Years ago I had an aunt who lived in Nassau in the Bahamas, running a hotel with her husband, and the only time I was ever lucky enough to get out to stay with her I remember asking her if in this paradise there was anything at all she ever missed from England.
"Oh, yes," she said. "Two things. Crispy green apples. And changeable weather."
I could understand the crispy green apples. But changeable weather?
"Every day here is the same," she said. "Glorious sunshine. Bright, wonderful sunshine. You have no idea how sick you can get of everlasting blue skies and everlasting sunshine. How I long for the weather to have a few surprises! How nice it would be to be caught in the rain! How I miss being able to chat to people about what the weather might do today!"
Interesting. And this weekend I have gained another insight into international cultural deprivation, because my son and Italian daughter-in-law have been staying with us for four days. My son Tom lives and works in Rome, married to Renata, whom he met when she was working in TV in London, so they are well used to life both in Britain and in Italy. The result was that they spent a good part of their time over here shopping for things they could not get in Rome.
Like kettle descaler
"They must have descaler in Rome, surely?" I said. "If things get scaled up in Rome, you must have descaler."
"We do," they said." But not kettle descaler. This is because they do not have kettles in Italy. Kettles are for making te a. They do not make tea in Italy, so there are no kettles, so there is no kettle descaler."
Also there is no crunchy peanut butter in Italy, which my son greedily stocked up on, nor mint jelly, for that matter. Or jackets. Tom is tall and slim, but also quite broad-shouldered. Italian men are very rarely tall and thin and broad-shouldered, so he can never find jackets in Rome which fit him; the solution to his problem, he has now discovered, lies in Marks & Spencer in Bath.
There was also Renata's Wellington boot problem. Her parents have a house and garden outside Rome, which gets quite muddy, but where Rome is deficient in boots, Frome is not; we took them to the big Mole Valley Farmers shop near there, where they went delirious over the available choice of gumboot styles. They also bought a boot remover, something she had never seen before.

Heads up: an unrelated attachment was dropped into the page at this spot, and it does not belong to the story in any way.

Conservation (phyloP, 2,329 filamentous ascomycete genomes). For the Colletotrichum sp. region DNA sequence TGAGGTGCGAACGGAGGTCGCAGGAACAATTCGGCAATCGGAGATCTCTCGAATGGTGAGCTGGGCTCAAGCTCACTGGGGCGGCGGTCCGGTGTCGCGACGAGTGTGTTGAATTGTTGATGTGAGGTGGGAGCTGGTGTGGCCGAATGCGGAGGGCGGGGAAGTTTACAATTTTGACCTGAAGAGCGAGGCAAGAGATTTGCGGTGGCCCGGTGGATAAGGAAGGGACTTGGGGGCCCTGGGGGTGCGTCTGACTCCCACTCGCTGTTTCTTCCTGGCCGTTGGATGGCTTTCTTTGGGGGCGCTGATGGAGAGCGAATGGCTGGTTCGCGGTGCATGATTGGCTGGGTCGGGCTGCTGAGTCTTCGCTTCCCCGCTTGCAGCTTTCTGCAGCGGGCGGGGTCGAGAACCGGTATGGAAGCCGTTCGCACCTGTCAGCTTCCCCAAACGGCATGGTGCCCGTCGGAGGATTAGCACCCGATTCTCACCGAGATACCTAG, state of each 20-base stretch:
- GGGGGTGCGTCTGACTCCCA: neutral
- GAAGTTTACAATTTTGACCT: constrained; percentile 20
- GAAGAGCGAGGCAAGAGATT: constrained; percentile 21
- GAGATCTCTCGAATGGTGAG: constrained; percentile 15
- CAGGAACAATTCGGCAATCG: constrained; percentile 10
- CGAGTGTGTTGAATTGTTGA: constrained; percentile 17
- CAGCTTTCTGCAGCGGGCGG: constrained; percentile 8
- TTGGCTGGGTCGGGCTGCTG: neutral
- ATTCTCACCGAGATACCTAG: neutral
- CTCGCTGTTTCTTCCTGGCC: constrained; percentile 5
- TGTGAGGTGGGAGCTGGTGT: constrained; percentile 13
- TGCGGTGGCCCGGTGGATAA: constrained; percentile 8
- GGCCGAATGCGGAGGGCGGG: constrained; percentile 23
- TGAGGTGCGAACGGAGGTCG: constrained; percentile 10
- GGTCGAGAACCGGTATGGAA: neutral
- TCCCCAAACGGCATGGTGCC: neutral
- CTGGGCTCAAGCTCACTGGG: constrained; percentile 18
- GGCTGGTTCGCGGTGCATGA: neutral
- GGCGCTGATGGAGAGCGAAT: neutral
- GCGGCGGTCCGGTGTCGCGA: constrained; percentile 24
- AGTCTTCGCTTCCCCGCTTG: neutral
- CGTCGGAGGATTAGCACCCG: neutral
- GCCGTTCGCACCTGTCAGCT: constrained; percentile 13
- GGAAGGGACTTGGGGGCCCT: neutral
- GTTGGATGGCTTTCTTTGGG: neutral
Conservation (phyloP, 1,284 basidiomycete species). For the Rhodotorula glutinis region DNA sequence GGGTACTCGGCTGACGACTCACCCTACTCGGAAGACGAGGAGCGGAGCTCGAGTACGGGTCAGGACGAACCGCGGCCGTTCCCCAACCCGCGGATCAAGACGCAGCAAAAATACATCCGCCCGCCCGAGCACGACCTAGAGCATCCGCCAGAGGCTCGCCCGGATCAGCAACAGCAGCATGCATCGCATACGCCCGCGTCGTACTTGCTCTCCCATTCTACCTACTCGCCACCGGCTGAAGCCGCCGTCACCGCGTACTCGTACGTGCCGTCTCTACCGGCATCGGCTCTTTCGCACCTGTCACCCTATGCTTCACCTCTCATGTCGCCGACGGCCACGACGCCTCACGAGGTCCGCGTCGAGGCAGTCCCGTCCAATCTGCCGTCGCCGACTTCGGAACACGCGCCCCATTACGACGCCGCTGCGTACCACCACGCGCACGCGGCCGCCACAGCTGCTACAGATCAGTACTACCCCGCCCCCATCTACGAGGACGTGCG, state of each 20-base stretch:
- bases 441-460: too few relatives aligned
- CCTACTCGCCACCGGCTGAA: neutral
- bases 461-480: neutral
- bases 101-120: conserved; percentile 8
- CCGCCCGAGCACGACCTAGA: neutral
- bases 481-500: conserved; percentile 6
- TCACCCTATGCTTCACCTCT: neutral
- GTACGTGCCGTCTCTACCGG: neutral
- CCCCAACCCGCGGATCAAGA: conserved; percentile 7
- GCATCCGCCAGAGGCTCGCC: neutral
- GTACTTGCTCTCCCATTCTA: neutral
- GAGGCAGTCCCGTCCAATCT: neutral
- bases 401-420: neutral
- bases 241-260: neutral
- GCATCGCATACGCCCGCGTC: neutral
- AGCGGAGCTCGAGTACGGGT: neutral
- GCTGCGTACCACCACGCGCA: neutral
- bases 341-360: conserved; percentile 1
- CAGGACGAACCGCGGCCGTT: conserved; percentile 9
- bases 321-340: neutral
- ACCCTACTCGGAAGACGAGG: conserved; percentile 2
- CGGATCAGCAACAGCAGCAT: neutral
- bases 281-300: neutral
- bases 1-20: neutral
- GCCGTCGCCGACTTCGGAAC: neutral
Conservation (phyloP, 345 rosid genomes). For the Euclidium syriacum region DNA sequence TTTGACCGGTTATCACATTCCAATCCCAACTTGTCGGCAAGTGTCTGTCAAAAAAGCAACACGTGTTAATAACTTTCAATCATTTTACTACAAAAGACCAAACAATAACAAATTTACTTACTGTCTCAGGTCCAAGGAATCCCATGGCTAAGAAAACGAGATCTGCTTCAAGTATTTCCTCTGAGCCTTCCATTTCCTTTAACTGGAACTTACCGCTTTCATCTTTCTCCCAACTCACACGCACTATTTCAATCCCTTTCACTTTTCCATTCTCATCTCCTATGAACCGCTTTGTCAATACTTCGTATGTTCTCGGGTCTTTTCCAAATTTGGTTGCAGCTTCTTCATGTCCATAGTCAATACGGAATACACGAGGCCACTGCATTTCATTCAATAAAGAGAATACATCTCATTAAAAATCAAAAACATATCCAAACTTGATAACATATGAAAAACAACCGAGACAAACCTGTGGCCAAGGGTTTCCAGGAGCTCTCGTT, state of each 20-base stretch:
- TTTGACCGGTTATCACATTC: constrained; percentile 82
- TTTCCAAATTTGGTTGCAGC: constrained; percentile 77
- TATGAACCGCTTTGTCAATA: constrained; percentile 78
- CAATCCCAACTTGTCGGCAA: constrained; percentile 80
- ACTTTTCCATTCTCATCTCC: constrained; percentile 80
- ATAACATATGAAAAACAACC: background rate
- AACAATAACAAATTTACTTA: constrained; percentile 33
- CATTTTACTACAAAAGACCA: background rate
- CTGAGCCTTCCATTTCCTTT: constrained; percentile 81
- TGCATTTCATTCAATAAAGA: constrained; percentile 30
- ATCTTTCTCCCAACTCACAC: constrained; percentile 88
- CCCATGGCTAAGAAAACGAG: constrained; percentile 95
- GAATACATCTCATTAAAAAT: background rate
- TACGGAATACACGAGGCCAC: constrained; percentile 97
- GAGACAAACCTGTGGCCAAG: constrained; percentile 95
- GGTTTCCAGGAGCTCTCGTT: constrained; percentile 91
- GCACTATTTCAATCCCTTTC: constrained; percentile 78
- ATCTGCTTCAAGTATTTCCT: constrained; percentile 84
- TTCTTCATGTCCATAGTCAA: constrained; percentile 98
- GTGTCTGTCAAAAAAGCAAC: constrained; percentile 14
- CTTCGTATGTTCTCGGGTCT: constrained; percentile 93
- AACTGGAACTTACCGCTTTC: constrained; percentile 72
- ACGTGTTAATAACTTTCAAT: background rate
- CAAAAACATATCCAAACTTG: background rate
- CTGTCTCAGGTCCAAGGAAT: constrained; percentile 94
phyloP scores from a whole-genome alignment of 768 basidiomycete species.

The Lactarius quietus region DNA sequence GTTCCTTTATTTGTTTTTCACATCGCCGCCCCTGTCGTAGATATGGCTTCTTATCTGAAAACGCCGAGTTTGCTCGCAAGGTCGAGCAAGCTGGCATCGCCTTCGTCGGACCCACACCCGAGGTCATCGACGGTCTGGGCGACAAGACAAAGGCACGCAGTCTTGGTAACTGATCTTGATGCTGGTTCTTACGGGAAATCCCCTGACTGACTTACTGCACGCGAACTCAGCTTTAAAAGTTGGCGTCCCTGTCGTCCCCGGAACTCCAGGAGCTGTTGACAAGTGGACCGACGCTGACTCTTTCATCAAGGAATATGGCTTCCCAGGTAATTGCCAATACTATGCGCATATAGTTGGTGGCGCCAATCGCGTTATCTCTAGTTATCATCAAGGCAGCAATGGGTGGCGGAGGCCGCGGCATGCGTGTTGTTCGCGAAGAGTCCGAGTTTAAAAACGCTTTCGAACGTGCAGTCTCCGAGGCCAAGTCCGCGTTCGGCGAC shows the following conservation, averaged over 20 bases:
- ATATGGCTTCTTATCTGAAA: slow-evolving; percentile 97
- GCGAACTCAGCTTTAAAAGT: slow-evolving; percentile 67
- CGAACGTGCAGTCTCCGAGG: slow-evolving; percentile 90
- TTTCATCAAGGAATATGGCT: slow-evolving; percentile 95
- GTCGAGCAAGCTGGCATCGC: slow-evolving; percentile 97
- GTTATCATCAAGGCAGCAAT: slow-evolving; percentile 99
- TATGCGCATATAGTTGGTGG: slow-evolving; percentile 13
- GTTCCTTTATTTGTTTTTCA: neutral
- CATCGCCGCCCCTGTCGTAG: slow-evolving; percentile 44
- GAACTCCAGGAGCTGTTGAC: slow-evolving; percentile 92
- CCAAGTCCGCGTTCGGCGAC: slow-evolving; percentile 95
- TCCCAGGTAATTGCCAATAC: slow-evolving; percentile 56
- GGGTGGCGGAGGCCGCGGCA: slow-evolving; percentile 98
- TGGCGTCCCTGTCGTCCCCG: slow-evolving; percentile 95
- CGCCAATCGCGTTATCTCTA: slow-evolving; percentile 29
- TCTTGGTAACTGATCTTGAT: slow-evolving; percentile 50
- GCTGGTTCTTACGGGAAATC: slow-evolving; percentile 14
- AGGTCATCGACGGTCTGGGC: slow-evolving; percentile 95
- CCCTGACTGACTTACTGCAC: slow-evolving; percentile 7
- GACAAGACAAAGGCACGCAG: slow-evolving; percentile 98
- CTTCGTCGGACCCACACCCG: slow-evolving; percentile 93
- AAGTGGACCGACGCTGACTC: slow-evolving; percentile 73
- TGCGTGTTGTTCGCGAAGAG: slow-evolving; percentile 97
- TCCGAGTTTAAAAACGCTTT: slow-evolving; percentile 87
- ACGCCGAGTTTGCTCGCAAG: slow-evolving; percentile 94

Renata intends to get into jam-making this autumn, but can't get hold of the right stuff in Rome to do it with. Luckily, she found all the equipment she needed in the new Lakeland shop in Bath, as well as a size of bread tin you can't get in Rome.
But the thing she most enjoyed finding was a book called Shop Horror by Guy Swillingham, which celebrates the best/ worst puns committed in the names of British shops. It's just a series of photos of shop fronts – for instance, of flower shops called "Floral and Hardy" or "Nottingham Florist", or a South Coast Chinese restaurant called "Brighton Wok" ...
"This is brilliant!" she said. "We just don't have puns in Italy. And we certainly don't have shop names with puns. And even if we did, nobody in Italy would ever do a book about it. Brilliant!"
She did relent later, saying that the Italian word for shoe was "scarpe" and she had once seen a shoe shop in Italy called "Scarpe Diem", but she insisted that puns were generally a closed book to the Italians, and Tom agreed and said he had often tried to make puns in Italian and nobody had ever noticed. So although the other day I wrote a piece suggesting that the French did various things better than we did, I have made partial amends today by discovering that we British do things better as well.
Than the Italians, anyway.Reuse content